Marc Beckman, chief executive officer of DMA United and senior fellow NYU Emerging Technologies Collaborative, interviewed US Congressman Byron Donalds of Florida about web3 and the year’s banking crisis, on center stage at the recent NFT.NYC event. Congressman Donalds, a member of the Congressional Blockchain Caucus, his work has been instrumental in helping to shape web3’s essential role in helping to shape the American economic system moving forward.
Here are a few of the Congressman’s comments on several topics discussed during the interview:
On keeping Web3 jobs in America
"We're [U.S. Congress] doing things … to make sure that we promote … capital staying here in the United States. We're losing way too much capital abroad …"
"I'm really excited to see how much support we can get for a self-regulating enterprise for digital assets, because I think the ability of that will be infinitesimal in part because the CFTC, the SEC, the OCC, Treasury, the Fed, they don't have enough knowledge of this industry to regulate the industry. They don't... Sorry. It's true."
On SEC Chairman Gary Gensler
"The SEC's a particular problem right now because Gary Gensler has never met a rule that he doesn't like to expand for his own purposes. He's a very arrogant individual. He believes he's the smartest person in every room, which I find to be a particularly terrible brand of arrogance and hubris …"
On whether Congress understands Web3 technology
"They are … 95% not in the know."
On whether the Biden Administration is using the banking industry to kill cryptocurrency
"Yes. I'm just going to be blunt. Yes."
"What I've seen in my short time in Congress is that nothing is a coincidence with the government agency."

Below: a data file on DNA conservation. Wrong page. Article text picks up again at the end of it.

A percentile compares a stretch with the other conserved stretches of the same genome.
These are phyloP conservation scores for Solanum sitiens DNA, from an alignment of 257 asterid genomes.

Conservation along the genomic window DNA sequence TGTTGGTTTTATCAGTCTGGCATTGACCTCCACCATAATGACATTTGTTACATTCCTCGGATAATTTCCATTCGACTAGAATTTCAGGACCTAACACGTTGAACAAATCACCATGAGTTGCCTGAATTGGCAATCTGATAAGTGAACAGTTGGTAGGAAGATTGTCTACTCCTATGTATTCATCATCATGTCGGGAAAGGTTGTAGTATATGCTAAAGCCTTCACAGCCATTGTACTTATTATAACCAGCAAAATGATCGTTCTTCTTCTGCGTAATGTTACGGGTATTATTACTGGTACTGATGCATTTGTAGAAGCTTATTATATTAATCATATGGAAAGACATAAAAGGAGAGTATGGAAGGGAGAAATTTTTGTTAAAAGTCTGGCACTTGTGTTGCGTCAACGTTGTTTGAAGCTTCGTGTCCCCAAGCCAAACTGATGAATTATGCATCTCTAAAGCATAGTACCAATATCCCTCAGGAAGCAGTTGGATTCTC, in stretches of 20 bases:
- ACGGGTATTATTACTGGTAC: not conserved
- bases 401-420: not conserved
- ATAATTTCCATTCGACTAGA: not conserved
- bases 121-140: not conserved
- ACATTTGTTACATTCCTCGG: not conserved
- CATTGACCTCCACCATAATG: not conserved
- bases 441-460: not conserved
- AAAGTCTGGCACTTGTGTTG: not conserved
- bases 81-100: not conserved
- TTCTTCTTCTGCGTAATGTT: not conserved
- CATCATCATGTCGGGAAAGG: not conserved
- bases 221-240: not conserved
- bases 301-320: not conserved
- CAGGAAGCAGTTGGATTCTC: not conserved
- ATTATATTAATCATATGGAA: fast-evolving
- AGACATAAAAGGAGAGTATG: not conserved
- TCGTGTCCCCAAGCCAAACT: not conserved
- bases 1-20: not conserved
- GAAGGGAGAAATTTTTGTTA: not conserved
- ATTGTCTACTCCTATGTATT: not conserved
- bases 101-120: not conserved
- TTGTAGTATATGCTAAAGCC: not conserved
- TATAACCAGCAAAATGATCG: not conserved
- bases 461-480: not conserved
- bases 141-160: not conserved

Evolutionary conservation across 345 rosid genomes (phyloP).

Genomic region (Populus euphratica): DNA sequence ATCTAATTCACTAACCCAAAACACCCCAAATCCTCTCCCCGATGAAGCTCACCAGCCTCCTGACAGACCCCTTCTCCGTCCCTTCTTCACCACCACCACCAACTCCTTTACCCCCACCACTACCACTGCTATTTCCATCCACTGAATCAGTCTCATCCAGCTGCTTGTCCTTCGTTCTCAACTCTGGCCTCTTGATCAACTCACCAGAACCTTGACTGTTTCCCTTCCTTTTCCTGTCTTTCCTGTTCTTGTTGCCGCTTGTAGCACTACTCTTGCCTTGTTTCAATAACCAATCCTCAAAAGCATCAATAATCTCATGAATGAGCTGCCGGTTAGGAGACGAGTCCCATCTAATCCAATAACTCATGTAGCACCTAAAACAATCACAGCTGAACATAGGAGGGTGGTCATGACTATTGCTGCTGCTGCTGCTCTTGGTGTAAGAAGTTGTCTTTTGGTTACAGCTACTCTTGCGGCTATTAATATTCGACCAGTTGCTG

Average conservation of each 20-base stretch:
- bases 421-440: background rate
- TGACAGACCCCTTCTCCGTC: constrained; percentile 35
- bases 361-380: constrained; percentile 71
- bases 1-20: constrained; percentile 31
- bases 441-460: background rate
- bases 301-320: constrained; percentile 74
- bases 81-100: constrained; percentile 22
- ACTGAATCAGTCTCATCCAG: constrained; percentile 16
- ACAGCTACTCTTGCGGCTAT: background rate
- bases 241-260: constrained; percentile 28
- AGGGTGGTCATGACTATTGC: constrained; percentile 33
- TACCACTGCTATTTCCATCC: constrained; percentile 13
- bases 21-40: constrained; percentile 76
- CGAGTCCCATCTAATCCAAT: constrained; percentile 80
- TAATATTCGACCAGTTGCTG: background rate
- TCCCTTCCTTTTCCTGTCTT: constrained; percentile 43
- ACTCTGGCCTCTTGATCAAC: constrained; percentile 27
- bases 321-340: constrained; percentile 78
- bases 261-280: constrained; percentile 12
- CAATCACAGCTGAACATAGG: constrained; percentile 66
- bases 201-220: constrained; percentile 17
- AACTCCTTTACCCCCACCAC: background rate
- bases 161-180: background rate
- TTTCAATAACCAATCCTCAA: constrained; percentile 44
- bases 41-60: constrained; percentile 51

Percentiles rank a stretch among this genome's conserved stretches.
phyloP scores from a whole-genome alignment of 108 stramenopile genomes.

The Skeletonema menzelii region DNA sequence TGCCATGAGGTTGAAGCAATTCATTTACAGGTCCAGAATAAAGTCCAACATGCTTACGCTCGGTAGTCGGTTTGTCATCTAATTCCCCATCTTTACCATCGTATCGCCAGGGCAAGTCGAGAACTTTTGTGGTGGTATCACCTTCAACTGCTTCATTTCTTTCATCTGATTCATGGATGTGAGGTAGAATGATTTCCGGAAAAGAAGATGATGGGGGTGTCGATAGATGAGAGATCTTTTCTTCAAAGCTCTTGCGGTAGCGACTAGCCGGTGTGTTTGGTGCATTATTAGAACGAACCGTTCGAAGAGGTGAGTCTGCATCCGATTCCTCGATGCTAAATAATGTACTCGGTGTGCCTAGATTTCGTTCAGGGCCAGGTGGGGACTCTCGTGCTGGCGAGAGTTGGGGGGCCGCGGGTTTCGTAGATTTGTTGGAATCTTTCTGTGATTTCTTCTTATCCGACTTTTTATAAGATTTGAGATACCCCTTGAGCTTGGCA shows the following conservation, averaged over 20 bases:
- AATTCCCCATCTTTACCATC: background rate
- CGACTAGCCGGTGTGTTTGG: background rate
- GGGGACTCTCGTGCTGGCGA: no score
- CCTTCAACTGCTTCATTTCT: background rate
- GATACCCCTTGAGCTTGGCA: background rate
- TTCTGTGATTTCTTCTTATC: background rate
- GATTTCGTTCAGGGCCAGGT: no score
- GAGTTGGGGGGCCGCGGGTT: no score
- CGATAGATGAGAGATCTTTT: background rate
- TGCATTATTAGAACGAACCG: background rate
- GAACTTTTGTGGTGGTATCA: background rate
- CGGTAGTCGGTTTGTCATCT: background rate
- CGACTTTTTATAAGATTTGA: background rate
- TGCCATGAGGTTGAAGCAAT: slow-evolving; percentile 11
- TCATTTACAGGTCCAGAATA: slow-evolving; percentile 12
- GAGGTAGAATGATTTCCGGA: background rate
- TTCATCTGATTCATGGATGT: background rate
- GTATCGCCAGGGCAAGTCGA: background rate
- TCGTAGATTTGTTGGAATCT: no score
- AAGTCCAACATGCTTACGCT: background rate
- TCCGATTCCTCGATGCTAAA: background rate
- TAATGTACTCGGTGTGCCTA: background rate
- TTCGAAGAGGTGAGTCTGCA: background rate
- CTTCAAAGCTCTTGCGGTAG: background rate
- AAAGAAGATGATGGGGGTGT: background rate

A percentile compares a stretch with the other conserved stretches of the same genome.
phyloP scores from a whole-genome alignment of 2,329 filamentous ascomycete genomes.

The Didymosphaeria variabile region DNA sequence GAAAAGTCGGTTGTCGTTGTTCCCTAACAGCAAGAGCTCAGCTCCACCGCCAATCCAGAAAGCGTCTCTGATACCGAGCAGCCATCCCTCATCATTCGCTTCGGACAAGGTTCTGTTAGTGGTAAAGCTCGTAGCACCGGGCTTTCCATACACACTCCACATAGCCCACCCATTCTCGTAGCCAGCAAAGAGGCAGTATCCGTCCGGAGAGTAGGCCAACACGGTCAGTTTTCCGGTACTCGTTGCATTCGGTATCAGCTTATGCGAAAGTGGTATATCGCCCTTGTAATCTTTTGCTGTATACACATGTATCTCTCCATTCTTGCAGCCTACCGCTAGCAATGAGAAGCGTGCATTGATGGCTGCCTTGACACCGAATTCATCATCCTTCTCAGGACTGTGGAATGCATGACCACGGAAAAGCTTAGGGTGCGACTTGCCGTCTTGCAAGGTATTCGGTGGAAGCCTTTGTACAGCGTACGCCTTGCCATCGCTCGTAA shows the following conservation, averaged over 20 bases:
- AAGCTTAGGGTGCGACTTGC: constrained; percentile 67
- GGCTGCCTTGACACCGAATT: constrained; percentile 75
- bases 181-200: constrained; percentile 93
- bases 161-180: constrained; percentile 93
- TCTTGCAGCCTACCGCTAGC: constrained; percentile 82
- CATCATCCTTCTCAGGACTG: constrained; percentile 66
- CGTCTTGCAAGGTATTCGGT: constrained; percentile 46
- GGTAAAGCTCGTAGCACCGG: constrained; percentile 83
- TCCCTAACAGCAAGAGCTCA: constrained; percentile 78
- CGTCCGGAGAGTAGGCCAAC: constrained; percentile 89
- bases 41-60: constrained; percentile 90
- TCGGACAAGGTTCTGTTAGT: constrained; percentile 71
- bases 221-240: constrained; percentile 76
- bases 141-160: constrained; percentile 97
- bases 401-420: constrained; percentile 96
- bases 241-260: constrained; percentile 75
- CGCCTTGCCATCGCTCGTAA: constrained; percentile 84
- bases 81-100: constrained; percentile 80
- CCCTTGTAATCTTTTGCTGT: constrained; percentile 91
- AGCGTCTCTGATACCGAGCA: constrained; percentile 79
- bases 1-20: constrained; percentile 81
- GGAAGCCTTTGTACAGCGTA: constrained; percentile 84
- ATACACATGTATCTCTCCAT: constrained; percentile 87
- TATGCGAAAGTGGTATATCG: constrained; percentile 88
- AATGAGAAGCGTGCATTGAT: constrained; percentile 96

"I want to be very clear how I say this. They cannot visualize a world, or they cannot visualize a large segment of America's economy that is transacted without the watchful eye of the federal government. Because if it's happening around the federal government and not through the federal government, they feel that there's not enough control on that, which could either A, harm people, which is an altruistic motive, or B, it gives them a lack of ability to tax. And C, it gives them a lack of ability to have regulatory oversight and controls to better themselves."
On the U.S. government invading its citizens’ privacy through a Central Bank Digital Currency
"The privacy aspects of our transactions system is what makes us phenomenal. We should never lose that."
"This is still the same Treasury Department that wanted authority to look into everybody's bank account ..."
"So you mean to tell me that the same people within the Treasury who wanted that authority won't look behind the curtain in the blockchain …? Yeah, I don't believe that."
"So that's why my stance on [establishing a CBDC] has been one, we should not do it."
On whether the U.S. government will prohibit behavior by controlling private citizens’ access to monies through a CBDC
"I don't see why they wouldn't try to do something like that."
"We know that there are elements of Treasury and of the Fed who want to be able to look into your bank accounts. They tried to slip it into two pieces of legislation last Congress. We know this."
"So if I know those things to be true, why would I not think that using a digital token created by the Fed, that you're going to allow all my transactions? I'm having a hard time trusting that, which is why for me, the baseline is privacy of our transaction system matters more over anything else."
"It's a trust system at the end of the day, that matters. And I think you have a lot of members in the Capitol who still want to protect that."